When communism and Christianity go hand on the roadside ...
Transnistria is a narrow strip of land wedged between the Dniester River and the Ukrainian border. Ghost state, Transnistria, 4200 km2 and 500 000 inhabitants, has acquired the attributes of a state: it has its own currency (the Transnistrian ruble), its anthem, a Supreme Soviet, flag with hammer and sickle . The region is entirely focused on Russia, which she served for two centuries.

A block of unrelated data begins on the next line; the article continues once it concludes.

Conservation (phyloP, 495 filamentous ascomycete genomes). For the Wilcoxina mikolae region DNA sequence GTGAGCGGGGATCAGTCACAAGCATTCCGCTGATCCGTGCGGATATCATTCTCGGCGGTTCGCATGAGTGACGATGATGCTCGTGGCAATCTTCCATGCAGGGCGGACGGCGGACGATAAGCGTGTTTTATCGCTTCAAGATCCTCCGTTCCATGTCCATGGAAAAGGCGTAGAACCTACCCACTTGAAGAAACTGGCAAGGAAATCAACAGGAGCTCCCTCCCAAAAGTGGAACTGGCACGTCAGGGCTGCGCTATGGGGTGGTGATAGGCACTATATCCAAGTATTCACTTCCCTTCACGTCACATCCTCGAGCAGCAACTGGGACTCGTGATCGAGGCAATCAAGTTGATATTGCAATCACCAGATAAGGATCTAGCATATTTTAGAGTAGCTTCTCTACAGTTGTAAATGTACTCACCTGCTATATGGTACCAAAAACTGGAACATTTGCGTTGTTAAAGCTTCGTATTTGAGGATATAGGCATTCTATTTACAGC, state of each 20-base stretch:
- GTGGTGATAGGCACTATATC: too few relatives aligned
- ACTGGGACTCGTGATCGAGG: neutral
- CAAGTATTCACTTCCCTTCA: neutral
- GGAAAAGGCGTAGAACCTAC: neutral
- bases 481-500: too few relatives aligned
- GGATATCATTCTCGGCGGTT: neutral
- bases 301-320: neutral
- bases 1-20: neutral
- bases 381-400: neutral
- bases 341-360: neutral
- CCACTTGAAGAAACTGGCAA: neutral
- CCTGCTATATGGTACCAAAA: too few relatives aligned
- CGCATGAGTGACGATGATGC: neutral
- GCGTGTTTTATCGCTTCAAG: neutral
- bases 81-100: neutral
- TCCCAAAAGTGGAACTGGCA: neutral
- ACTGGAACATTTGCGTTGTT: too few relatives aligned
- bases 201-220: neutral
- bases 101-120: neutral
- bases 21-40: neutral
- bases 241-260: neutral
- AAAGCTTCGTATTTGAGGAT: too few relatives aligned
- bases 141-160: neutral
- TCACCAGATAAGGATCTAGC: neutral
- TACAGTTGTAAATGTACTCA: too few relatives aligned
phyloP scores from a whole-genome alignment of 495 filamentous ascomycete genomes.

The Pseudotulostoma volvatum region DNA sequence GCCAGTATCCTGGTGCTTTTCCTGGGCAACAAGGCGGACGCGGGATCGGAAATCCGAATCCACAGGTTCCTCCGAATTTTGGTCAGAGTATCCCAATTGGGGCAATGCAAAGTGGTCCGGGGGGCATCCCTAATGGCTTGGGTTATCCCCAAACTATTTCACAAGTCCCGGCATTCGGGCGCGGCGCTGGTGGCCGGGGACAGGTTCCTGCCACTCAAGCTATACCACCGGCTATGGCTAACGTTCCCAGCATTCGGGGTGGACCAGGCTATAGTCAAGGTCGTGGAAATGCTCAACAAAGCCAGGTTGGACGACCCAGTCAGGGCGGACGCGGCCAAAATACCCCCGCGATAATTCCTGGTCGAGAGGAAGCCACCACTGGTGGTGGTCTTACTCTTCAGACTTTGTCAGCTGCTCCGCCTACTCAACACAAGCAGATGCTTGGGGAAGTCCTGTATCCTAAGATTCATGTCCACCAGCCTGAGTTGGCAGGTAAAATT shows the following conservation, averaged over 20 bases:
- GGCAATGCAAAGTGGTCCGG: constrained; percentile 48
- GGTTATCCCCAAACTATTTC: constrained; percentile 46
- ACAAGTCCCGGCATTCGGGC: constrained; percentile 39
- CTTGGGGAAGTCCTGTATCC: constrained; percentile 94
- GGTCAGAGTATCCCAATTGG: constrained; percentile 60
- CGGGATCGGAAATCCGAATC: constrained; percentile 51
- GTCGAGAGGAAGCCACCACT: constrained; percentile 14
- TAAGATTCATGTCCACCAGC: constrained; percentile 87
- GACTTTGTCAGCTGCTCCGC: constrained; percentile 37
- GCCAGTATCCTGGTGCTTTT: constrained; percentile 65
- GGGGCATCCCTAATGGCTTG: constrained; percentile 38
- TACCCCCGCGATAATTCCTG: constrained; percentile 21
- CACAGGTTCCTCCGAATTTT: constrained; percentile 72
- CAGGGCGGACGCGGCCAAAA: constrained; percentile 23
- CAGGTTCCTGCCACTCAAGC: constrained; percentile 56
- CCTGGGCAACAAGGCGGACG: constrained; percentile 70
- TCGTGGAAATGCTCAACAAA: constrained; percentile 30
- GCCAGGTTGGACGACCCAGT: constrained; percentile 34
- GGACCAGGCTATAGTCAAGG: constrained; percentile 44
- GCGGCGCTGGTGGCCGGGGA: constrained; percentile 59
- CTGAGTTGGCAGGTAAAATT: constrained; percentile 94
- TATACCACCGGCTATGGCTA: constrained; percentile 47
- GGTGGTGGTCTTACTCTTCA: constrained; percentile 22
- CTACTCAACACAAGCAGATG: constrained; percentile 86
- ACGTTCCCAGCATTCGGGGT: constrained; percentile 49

This tiny territory, trapped between Moldova and Ukraine, has an incredible amount of Soviet monuments that are still perfectly maintained for the most part over 20 years after the fall of the USSR. Here, nothing was destroyed or unbolted. The communist system has since long disappeared giving way to unbridled market economy to the delight of a few hundred oligarghes ... But these old monuments installed on the roadside and the village squares, are more than ever meaningful to the local population: that they belong to that great Russian power from the Soviet era. A kind of surprising visual syncretism develops especially in this region. To communist monuments are added since 20 years thousands of Orthodox crosses. Religious symbols linked the the reborn of christianity in the region. Political symbols as well, of the strong bound with the Moscow patriarchate and the fact that Transnistria was and should be part of the great imperial Russia.